Computer science? This is boy stuff. 15-year-old Hesme believed when she switched schools in 10th grade. “I thought I was terrible at it,” she says. Her previous school in Durban on the coast of South Africa did not offer comprehensive science, technology, engineering or math (STEM) classes.
But when she moved to Curro Heritage House High School in Morningside, Durban, STEM classes were an integral part of the curriculum. She was nervous about it – but when her brother dared to take a computer science elective, she accepted the challenge of proving him wrong.
To her amazement, she loved it. “It became my passion,” she says, now in her senior year of high school. As the only girl in class, she felt intimidated at first, but blossomed in the end. And when the call came to try out an artificial intelligence (AI) hackathon for all girls, she immediately started writing the required letter of motivation to apply.
“I just sat in class and wrote, and all my passion came out,” she says. When she was selected to be on a five-girl team representing South Africa, she was thrilled.
Today, Hesme is developing her own AI-based app to help people like themselves – who are found to be on the autism spectrum – better deal with the world. She plans to get a higher AI certificate next year before studying computer science at the university.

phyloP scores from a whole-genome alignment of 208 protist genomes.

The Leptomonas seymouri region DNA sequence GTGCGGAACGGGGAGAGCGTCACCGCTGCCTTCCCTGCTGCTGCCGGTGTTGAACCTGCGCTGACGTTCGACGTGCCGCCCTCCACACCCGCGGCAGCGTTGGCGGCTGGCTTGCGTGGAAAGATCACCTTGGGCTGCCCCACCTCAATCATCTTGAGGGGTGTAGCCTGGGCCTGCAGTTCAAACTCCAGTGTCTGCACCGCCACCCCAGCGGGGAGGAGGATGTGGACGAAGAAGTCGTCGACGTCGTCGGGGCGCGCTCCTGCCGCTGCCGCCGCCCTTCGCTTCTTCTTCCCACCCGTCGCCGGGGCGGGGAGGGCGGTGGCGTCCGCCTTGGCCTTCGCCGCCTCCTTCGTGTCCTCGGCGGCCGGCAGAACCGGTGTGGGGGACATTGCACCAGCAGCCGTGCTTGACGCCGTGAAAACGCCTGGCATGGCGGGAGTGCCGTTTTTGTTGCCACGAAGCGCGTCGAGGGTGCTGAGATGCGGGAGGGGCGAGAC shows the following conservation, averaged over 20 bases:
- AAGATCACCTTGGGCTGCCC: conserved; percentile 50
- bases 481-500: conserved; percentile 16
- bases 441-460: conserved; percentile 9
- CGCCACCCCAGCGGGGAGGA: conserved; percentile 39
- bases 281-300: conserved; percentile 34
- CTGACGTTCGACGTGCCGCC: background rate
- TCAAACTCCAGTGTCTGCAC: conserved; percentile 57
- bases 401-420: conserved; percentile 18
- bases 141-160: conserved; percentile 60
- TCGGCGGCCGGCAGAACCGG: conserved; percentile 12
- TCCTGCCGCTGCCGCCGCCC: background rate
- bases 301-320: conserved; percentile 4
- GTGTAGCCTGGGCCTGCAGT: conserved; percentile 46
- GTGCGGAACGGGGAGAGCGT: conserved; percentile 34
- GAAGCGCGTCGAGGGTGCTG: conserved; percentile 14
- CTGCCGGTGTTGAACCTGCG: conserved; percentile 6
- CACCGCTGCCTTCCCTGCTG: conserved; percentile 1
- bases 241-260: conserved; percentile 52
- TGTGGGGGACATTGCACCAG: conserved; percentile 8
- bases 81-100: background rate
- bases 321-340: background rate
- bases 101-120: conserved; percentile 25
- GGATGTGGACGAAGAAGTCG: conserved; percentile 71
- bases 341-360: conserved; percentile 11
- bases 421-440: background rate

And she was thrilled when her team won second place in the first all-girls edition of Microsoft’s Imagine Cup Junior virtual AI hackathon, held in collaboration with the United Nations Education, Science and Culture Organization, on International Women’s Day (UNESCO) was held.
“The AI captured my heart this weekend,” says Hesme, whose team competed against 16 others from 11 countries in Europe, Africa and the Middle East.
Business as usual does not give girls the same opportunities
The gender gap in education is severe. More than 130 million girls were denied education even before the COVID-19 success. And as schools closed around the world, UNESCO estimates that 11 million additional girls are at risk of never going back to school.
This could mean a big step backwards after years of slow but steady progress on the path to gender equality. In addition, young girls are at risk of teenage pregnancy, early and forced marriages, and gender-based violence. Even before COVID-19, the rate of change was not fast enough, according to Justine Sass, Head of Education for Inclusion and Gender Equality at UNESCO. UNESCO has partnered with Microsoft in the hackathon as part of the Gender Flagship of the UNESCO Global Education Coalition, which brings together more than 70 United Nations institutions, civil society, academia and the private sector to discuss the impact of COVID-19 on education and minimize gender equality.
UNESCO believes that restricting girls’ education will ultimately have an impact on the whole world. At a time when jobs increasingly require digital skills, girls’ education can boost local and regional economies and reduce poverty. But it doesn’t go fast enough.
“Last year was the 25thth Anniversary of the Beijing Declaration, ”says Sass, referring to the UN Declaration on Ensuring Equality for Women Around the World. “If we continue like this, we won’t get every girl into elementary school by 2050.”
Yet two-thirds of the world’s illiterate people are women, she says.
“It’s been the same since 2000, so we’re not making any progress in this area,” says Sass.